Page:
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First trimester pregnancy

You’re expecting—what an exciting time! 

Since every day should build on the excitement you felt the moment you found out, here’s a checklist that focuses on the start of your amazing journey. It’s meant to put your initial pregnancy questions and concerns to bed, so you can look forward to all the thrills that lie ahead for you…and your baby! 

3 mins to read Jul 31, 2017

Your healthcare

  • Schedule your first prenatal visit with your doctor as soon as you think you’re pregnant.
  • Choose a healthcare provider ASAP (GP, OB-GYN, midwife, doula, or combination). Some prenatal healthcare professionals, such as midwives, are in high demand and short supply in certain areas of Canada, so decide on your preferred choices and make contact as soon as possible after confirming your pregnancy. Check out our tips for choosing your pregnancy birth team.
  • Plan your visits to your healthcare provider four weeks apart initially and increase the frequency as your pregnancy progresses.
  • Inform your doctor if your immunizations are not up to date.
  • Talk to your doctor about prenatal genetic testing and screening if your family has a history of genetic disorders.
  • Choose a place to give birth with advice from your healthcare provider (hospital/birth centre/home).
  • Take a daily multivitamin. Canadian Health Experts recommend that all women who may become pregnant and those who are pregnant or breastfeeding take a daily multivitamin containing 0.4 – 1.0mg folic acid.1

Your health

  • Avoid alcohol, drugs and cigarettes. For more information on what to eat and avoid during pregnancy, click here.
  • Consult with your doctor before taking any medication.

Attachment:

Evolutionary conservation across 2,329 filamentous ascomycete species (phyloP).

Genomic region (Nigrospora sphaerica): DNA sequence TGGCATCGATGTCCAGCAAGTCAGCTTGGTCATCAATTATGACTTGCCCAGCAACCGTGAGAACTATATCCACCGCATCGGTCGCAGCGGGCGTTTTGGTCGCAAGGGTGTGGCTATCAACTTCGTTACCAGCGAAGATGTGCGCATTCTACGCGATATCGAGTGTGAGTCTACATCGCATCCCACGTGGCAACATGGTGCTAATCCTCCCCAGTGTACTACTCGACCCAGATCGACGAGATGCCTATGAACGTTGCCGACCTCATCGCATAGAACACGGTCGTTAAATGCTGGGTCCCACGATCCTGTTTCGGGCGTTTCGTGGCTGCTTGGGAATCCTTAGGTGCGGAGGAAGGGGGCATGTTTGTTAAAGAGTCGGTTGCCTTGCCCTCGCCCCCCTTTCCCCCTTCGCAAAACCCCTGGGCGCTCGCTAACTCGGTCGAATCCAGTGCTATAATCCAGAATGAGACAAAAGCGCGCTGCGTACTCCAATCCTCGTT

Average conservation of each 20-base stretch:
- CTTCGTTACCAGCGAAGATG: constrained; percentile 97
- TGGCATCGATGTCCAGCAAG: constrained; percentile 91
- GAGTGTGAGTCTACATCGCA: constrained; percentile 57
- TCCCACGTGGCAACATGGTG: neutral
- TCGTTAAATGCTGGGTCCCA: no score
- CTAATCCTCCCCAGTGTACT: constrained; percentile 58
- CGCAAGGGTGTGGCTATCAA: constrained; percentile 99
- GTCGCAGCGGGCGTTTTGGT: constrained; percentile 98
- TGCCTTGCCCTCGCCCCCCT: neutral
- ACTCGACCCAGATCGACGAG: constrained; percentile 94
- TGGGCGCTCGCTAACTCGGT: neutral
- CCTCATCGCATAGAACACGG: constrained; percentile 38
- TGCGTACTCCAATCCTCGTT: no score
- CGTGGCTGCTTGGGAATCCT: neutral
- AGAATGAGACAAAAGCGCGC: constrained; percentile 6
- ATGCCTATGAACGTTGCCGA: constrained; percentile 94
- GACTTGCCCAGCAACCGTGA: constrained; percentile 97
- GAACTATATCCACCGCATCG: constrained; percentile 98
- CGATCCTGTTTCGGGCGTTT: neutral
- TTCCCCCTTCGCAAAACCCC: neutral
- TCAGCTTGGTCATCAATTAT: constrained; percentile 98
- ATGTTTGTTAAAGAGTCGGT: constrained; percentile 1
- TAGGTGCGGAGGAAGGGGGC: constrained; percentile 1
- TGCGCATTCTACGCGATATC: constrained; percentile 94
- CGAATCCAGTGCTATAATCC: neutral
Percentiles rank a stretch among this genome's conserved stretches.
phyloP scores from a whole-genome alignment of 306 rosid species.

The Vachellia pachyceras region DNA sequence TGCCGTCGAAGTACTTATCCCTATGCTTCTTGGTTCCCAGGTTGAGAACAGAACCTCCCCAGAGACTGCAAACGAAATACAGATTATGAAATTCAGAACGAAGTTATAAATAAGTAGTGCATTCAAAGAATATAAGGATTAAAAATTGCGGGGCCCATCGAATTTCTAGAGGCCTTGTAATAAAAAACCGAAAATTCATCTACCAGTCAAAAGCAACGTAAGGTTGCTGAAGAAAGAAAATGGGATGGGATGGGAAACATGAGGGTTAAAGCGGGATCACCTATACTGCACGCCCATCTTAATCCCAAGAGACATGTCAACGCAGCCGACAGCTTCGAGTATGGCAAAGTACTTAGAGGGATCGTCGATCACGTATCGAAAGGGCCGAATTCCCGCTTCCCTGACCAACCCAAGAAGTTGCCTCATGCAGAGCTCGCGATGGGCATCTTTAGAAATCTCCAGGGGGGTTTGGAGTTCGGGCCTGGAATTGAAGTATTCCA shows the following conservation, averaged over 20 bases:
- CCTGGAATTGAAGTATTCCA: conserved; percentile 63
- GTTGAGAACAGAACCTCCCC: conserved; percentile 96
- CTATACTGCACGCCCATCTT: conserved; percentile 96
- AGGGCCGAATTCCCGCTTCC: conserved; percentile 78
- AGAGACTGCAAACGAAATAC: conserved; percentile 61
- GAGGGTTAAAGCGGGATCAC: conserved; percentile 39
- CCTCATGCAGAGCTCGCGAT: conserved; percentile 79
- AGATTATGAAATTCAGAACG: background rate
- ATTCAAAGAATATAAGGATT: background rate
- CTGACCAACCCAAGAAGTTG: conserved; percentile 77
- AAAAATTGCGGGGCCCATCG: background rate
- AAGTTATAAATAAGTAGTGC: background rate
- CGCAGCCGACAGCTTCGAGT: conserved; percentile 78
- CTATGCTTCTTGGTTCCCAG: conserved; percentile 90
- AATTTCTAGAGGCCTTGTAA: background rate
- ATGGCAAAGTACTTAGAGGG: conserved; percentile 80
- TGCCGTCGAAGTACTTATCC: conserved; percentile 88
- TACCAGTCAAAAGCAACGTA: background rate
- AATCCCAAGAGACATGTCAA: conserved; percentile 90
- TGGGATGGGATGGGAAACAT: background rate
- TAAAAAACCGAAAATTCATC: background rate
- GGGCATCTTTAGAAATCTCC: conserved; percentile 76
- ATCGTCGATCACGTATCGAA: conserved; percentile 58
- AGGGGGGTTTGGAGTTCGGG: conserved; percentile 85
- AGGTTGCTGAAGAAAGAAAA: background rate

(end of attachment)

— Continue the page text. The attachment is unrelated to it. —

• Get plenty of sleep. (Naps are encouraged, especially when you feel tired!)
  • Be careful not to become overheated during prolonged periods of exercise.
  • Be aware that many women experience nausea in their first trimester (Ugh, the worst. Try eating whatever pregnancy-safe foods appeal to you and try to get extra rest).2

Suggested Reading

First month of pregnancy

First month of pregnancy

Your pregnancy: weeks 1-4. Learn more about what to expect during your first month of pregnancy

Second month of pregnancy

Second month of pregnancy

Your pregnancy: weeks 5-8. Learn more about what to expect during your second month of pregnancy.

Third month of pregnancy

Third month of pregnancy

Your pregnancy: weeks 9-13. Learn more about what to expect during your third month of pregnancy

Your nutrition

  • Boost your energy with high protein and whole grain foods like brown rice, hard cheeses, or multi-grain breads.  

  • Eat foods naturally high in folic acid like oranges, melons, and dark-green, leafy vegetables. 

  • Hydrate! Drink lots of fluids, especially water (8-10 glasses a day if you can). 

  • Eat plenty of iron-rich foods like meats, beans, nuts, raisins and fortified whole grains. 

  • Coffee-lover? Cut back on caffeinated beverages by trying decaffeinated coffee or tea.

  • Eat well and make healthy choices—this is no time to diet. Learn more about food choices for a healthy pregnancy.

Your lifestyle

  • Start budgeting (it’s never too early) for your new life with baby—think about your maternity and parental leave plan, as well as educational savings.
  • Consider starting a pregnancy diary or a photo diary of your changing body. (You won’t regret it!)
  • Add to your resources: Sign up for Nestlé Baby & me to receive super-relevant info from the 1000 Days Nutrition Program, or visit a library, bookstore, even a friend’s house, for a few pregnancy books.


No matter what, do your best to make learning about your baby relaxing—and fun!


  • 1 Wilson RD et al. Pre-conception Folic Acid and Multivitamin Supplementation for the Primary and Secondary Prevention of Neural Tube Defects and Other Folic Acid-Sensitive Congenital Anomalies. SOGC Clinical Practice Guideline, No. 324. J Obstet Gynaecol Can. 2015;29(12):1003-1013.

  • 2 Campbell K et al. The Management of Nausea and Vomiting in Pregnancy. J Obstet Gynaecol Can 2016;38(12):1127-1137.

  • 3 Public Health Agency of Canada, 2019. Caffeine and pregnancy. 


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